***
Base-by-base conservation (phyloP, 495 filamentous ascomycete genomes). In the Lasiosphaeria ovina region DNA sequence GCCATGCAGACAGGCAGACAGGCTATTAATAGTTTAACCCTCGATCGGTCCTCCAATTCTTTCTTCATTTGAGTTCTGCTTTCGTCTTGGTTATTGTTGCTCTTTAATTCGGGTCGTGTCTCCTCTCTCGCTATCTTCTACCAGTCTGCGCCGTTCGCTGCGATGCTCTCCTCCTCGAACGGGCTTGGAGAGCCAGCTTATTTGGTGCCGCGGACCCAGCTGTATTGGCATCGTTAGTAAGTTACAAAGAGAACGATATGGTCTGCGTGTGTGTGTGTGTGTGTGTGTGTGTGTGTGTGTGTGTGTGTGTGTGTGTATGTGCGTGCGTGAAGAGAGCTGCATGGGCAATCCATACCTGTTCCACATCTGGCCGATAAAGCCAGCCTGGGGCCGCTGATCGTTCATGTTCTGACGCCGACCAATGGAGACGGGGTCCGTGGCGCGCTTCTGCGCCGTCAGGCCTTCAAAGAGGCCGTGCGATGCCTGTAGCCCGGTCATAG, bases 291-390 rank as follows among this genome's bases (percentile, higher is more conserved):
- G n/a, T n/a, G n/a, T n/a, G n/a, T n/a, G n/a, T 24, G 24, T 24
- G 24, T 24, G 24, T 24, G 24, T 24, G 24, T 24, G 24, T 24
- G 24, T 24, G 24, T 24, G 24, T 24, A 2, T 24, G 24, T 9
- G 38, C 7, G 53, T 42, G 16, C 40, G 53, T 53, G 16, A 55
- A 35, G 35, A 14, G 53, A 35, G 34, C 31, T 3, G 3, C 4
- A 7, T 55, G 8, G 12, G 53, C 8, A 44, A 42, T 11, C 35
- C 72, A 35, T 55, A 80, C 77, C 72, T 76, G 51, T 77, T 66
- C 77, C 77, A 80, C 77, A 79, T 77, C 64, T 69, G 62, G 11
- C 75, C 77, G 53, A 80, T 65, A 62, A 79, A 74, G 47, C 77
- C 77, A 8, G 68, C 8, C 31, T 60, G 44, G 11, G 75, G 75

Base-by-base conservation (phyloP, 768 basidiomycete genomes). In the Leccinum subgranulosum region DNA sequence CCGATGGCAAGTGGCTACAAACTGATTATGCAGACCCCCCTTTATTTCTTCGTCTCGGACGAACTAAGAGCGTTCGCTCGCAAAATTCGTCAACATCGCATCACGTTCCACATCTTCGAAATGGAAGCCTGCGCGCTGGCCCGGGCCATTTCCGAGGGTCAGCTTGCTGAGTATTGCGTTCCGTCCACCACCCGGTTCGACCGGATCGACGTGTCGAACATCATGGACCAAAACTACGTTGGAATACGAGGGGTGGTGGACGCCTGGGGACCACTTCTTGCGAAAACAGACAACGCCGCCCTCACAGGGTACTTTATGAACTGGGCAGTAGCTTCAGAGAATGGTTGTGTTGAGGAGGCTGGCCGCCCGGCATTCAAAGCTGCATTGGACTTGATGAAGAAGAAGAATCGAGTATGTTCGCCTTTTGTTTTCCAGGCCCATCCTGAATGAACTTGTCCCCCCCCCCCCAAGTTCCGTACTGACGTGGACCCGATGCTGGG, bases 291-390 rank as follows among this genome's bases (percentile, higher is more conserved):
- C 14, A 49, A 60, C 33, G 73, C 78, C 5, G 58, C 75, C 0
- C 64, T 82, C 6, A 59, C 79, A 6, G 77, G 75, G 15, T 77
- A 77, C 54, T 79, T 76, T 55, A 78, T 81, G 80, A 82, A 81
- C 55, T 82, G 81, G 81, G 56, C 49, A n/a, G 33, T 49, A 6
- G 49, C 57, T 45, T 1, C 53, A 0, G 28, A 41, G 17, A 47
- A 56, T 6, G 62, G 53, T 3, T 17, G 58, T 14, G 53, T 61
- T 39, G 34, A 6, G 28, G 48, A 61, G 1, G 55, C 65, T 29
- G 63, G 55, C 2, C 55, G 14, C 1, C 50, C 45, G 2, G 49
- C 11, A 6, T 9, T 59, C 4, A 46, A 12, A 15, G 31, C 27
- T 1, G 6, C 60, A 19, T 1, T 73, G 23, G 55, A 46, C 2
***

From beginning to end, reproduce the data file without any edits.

Base-by-base conservation (phyloP, 495 filamentous ascomycete genomes). In the Lasiosphaeria ovina region DNA sequence GCCATGCAGACAGGCAGACAGGCTATTAATAGTTTAACCCTCGATCGGTCCTCCAATTCTTTCTTCATTTGAGTTCTGCTTTCGTCTTGGTTATTGTTGCTCTTTAATTCGGGTCGTGTCTCCTCTCTCGCTATCTTCTACCAGTCTGCGCCGTTCGCTGCGATGCTCTCCTCCTCGAACGGGCTTGGAGAGCCAGCTTATTTGGTGCCGCGGACCCAGCTGTATTGGCATCGTTAGTAAGTTACAAAGAGAACGATATGGTCTGCGTGTGTGTGTGTGTGTGTGTGTGTGTGTGTGTGTGTGTGTGTGTGTGTGTATGTGCGTGCGTGAAGAGAGCTGCATGGGCAATCCATACCTGTTCCACATCTGGCCGATAAAGCCAGCCTGGGGCCGCTGATCGTTCATGTTCTGACGCCGACCAATGGAGACGGGGTCCGTGGCGCGCTTCTGCGCCGTCAGGCCTTCAAAGAGGCCGTGCGATGCCTGTAGCCCGGTCATAG, bases 291-390 rank as follows among this genome's bases (percentile, higher is more conserved):
- G n/a, T n/a, G n/a, T n/a, G n/a, T n/a, G n/a, T 24, G 24, T 24
- G 24, T 24, G 24, T 24, G 24, T 24, G 24, T 24, G 24, T 24
- G 24, T 24, G 24, T 24, G 24, T 24, A 2, T 24, G 24, T 9
- G 38, C 7, G 53, T 42, G 16, C 40, G 53, T 53, G 16, A 55
- A 35, G 35, A 14, G 53, A 35, G 34, C 31, T 3, G 3, C 4
- A 7, T 55, G 8, G 12, G 53, C 8, A 44, A 42, T 11, C 35
- C 72, A 35, T 55, A 80, C 77, C 72, T 76, G 51, T 77, T 66
- C 77, C 77, A 80, C 77, A 79, T 77, C 64, T 69, G 62, G 11
- C 75, C 77, G 53, A 80, T 65, A 62, A 79, A 74, G 47, C 77
- C 77, A 8, G 68, C 8, C 31, T 60, G 44, G 11, G 75, G 75

Base-by-base conservation (phyloP, 768 basidiomycete genomes). In the Leccinum subgranulosum region DNA sequence CCGATGGCAAGTGGCTACAAACTGATTATGCAGACCCCCCTTTATTTCTTCGTCTCGGACGAACTAAGAGCGTTCGCTCGCAAAATTCGTCAACATCGCATCACGTTCCACATCTTCGAAATGGAAGCCTGCGCGCTGGCCCGGGCCATTTCCGAGGGTCAGCTTGCTGAGTATTGCGTTCCGTCCACCACCCGGTTCGACCGGATCGACGTGTCGAACATCATGGACCAAAACTACGTTGGAATACGAGGGGTGGTGGACGCCTGGGGACCACTTCTTGCGAAAACAGACAACGCCGCCCTCACAGGGTACTTTATGAACTGGGCAGTAGCTTCAGAGAATGGTTGTGTTGAGGAGGCTGGCCGCCCGGCATTCAAAGCTGCATTGGACTTGATGAAGAAGAAGAATCGAGTATGTTCGCCTTTTGTTTTCCAGGCCCATCCTGAATGAACTTGTCCCCCCCCCCCCAAGTTCCGTACTGACGTGGACCCGATGCTGGG, bases 291-390 rank as follows among this genome's bases (percentile, higher is more conserved):
- C 14, A 49, A 60, C 33, G 73, C 78, C 5, G 58, C 75, C 0
- C 64, T 82, C 6, A 59, C 79, A 6, G 77, G 75, G 15, T 77
- A 77, C 54, T 79, T 76, T 55, A 78, T 81, G 80, A 82, A 81
- C 55, T 82, G 81, G 81, G 56, C 49, A n/a, G 33, T 49, A 6
- G 49, C 57, T 45, T 1, C 53, A 0, G 28, A 41, G 17, A 47
- A 56, T 6, G 62, G 53, T 3, T 17, G 58, T 14, G 53, T 61
- T 39, G 34, A 6, G 28, G 48, A 61, G 1, G 55, C 65, T 29
- G 63, G 55, C 2, C 55, G 14, C 1, C 50, C 45, G 2, G 49
- C 11, A 6, T 9, T 59, C 4, A 46, A 12, A 15, G 31, C 27
- T 1, G 6, C 60, A 19, T 1, T 73, G 23, G 55, A 46, C 2